Book Review: Crowdsourcing

In 1997 Eric S. Raymond presented his ground breaking essay The Catherdral and Bazaar, forever changing the way we thought about software. In his essay Raymond explained why it was possible for a mess of unaffiliated hackers, hobbyists, and programmers in their off hours could build the robust, powerful, world class operating system that is Linux. His explanation gave us a vision of an entirely new way of getting work done, one that was as effective as it was counter intuitive. Now in his book Crowdsourcing Jeff Howe has shown us where this vision is coming true, revolutionizing the diverse fields of design, software, science, art, finance, and more.

Howe, first coined the termed “Crowdsourcing” in a 2006 Wired article looking at how companies were using the Internet to recruit individuals to  use “their spare cycles[time] to create content, solve problems, even do corporate R & D.” Now in his book, Howe has expanded on this idea, showing how it might be more than a neat trick to cut costs, and actually represent the fulfillment of Raymond’s vision.

For those who aren’t familar with Raymond or crowdsourcing, I’d highly suggest following the two links above. Raymond’s online book is one of the most important things I think I’ve ever read, and the Wired article is a good introduction to the very nebulous idea of crowd sourcing. But for those too lazy, here’s the short version.

In the Catherdral and the Bazaar Raymond contrasts two forms of software development. The first is the catherdral mode, where a small elite team of developers cloisters themselves away and works with religous devotion on a piece of software, finally revealing it to the world in it’s completed glory. The second is the bazaar strategy, where anyone and everyone add, revises, and takes away from the code, working out in the open much like a tent market, with a constant and choatic flow of ideas driving development decisions. Counterintuitively, this second model is incredibly productive, as demonstrated by the thriving world of open source software. At the heart of Raymond’s explanation of the power of open source is this iconic phrase: “Given enough eyes, all bugs are shallow.” That is, if enough people look at a problem, one of them will have a solution.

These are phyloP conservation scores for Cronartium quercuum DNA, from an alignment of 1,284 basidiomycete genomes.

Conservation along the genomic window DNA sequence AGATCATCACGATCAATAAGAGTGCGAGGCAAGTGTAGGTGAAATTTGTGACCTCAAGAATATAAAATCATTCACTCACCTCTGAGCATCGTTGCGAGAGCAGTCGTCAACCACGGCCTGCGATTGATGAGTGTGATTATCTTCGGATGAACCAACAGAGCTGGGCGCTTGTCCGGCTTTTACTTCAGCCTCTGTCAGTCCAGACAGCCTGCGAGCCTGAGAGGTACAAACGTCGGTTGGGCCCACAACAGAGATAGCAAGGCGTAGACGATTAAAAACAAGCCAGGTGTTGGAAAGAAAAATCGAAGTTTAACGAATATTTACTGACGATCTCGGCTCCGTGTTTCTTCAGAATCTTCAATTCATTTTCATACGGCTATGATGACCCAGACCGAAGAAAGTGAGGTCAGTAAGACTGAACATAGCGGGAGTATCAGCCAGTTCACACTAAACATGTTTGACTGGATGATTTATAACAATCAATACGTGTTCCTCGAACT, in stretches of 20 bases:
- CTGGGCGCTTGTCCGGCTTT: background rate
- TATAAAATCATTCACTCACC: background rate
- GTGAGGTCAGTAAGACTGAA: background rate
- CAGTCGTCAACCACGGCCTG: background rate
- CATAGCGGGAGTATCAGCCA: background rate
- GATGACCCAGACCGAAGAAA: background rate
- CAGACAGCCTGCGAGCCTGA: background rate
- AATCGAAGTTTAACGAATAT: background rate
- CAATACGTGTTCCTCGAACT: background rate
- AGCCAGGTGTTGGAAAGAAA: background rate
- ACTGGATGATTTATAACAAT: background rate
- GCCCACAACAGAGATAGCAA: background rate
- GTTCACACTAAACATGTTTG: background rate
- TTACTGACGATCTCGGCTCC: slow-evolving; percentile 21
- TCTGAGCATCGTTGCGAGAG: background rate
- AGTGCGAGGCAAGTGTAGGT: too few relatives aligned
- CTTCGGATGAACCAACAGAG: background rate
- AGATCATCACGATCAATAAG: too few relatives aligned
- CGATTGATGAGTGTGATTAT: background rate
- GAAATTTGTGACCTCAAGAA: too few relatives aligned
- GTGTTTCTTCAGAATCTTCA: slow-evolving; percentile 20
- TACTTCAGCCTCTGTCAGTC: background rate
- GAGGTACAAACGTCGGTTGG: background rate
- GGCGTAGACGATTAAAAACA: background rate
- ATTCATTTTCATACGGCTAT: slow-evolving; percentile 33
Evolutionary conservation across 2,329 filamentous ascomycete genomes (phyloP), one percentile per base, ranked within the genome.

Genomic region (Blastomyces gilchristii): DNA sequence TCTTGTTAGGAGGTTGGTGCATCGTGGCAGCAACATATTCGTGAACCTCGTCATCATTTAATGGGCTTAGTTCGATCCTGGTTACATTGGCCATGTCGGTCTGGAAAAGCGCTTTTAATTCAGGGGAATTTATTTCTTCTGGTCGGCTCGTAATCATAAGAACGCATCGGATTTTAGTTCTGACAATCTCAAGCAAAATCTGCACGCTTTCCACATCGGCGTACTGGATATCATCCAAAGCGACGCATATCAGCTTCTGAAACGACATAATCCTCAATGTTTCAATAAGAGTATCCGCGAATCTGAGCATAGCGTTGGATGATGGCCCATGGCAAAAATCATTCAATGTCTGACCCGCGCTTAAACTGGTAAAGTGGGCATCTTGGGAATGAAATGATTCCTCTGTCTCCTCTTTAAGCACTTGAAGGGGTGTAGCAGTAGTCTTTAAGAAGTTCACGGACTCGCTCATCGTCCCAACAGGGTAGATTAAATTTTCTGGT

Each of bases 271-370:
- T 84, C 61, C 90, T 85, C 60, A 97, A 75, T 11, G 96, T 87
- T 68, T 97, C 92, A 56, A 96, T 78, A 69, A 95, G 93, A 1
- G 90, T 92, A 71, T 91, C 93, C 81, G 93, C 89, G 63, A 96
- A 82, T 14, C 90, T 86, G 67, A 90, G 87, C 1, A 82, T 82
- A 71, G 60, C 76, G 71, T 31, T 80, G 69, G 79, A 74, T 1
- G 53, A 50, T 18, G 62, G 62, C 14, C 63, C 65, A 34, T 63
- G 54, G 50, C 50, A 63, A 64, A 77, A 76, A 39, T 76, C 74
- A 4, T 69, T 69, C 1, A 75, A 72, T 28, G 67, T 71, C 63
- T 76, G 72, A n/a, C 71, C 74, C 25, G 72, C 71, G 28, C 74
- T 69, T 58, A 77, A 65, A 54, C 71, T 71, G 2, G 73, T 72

For Howe, Raymond’s ideas are just a small galaxy in of the whole universe of crowdsourcing. He shows how the same logic behind the open-source software model is driving revolutions in the area of stock photography, t-shirt design and sales, coporate R&D and more, giving compelling stories of crowdsourcing in action. Take for example, the T-Shirt company Threadless. Anyone can submit a T-shirt design to Threadless. Designs are voted on by the user community, and the winners receive a small monetary prize. Threadless then sells the winning designs in it’s store, almost always selling out. Or in the world of science, Innocentive, where corporate R&D departments can post problems them for anyone else to coming along and solve them. Shockingly, Innocentive boasts a 30% solve rate.

Howe doesn’t just talk about the who’s of crowdsourcing, he also gets into the mechanics, expaining what makes a good crowdsourcing community, and why crowdsourcing works anyways. It’s a fascinating look at a what promises to be a revolutionary trend in the modern world, changing how we all live and work.


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